This is an un-assembled 1/152nd scale model of a 1 ton Land Rover that measures 29mm long, 13mm wide, and is 15mm high. It weighs 16g and consists of 7 parts that are made of lead-free pewter alloy.
In service - 1975 through to the 90s
The 1 tonne Land Rover Forward Control first came into service in 1975. The original role for the vehicle was as a limber for the 105mm Light Gun. It was designed to be stripped down by removal of the tilt, body sides, tailgate, doors and windscreen which made it light enough to be carried by a Wessex helicopter, and so was used extensively by British airborne forces. It was also used to carry Milan anti-tank missiles and for the Rapier ground to air missile system that was used by both the Royal Artillery and the RAF Regiment (to defend air bases and forward dispersal sites). Another common use of the 1 tonne Land Rover was to carry mortars and their teams.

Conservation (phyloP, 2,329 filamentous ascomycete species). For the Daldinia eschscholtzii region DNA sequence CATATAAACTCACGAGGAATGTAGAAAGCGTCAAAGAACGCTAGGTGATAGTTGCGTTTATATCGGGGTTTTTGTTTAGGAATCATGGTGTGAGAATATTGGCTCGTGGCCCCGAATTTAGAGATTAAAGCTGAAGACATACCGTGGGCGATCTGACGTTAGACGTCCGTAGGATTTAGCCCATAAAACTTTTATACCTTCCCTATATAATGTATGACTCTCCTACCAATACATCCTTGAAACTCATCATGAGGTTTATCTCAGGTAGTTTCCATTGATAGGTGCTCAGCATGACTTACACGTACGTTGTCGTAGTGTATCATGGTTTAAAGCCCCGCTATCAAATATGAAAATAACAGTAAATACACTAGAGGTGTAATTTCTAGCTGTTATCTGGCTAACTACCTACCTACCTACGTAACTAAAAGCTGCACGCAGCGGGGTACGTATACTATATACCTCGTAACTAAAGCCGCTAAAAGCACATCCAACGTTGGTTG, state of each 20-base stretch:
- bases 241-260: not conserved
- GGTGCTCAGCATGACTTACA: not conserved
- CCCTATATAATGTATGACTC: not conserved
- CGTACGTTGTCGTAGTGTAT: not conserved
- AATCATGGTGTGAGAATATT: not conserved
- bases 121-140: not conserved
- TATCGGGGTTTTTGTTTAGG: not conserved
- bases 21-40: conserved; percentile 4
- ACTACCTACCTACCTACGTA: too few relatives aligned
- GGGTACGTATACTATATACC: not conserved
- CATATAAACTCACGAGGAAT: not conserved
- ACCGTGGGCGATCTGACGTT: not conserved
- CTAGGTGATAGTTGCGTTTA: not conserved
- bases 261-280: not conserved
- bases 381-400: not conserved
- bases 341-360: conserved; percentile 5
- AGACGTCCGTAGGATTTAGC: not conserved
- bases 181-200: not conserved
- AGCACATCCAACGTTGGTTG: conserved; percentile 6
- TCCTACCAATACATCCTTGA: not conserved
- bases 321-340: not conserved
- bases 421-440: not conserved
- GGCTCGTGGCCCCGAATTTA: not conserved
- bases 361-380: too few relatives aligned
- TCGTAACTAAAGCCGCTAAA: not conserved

The vehicle was widely used throughout both the British Army and RAF as it filled a gap between the ¾ ton capacity of the Series 2 and 3 Land Rovers and the Bedford MK/MJ 4 ton trucks. A small number could be found in each Armoured Regiment and Armoured Reconnaissance Regiment as well as in every Infantry Battalion.
1 tonne Land Rovers were 15 years old when they were used in the first Gulf War in 1990/91, after which they gradually went out of service. The artillery limber and mortar roles were taken over by the Reynolds Boughton RB55 2 tonne truck. Many of its roles are now covered in the British Army by Pinzgauers.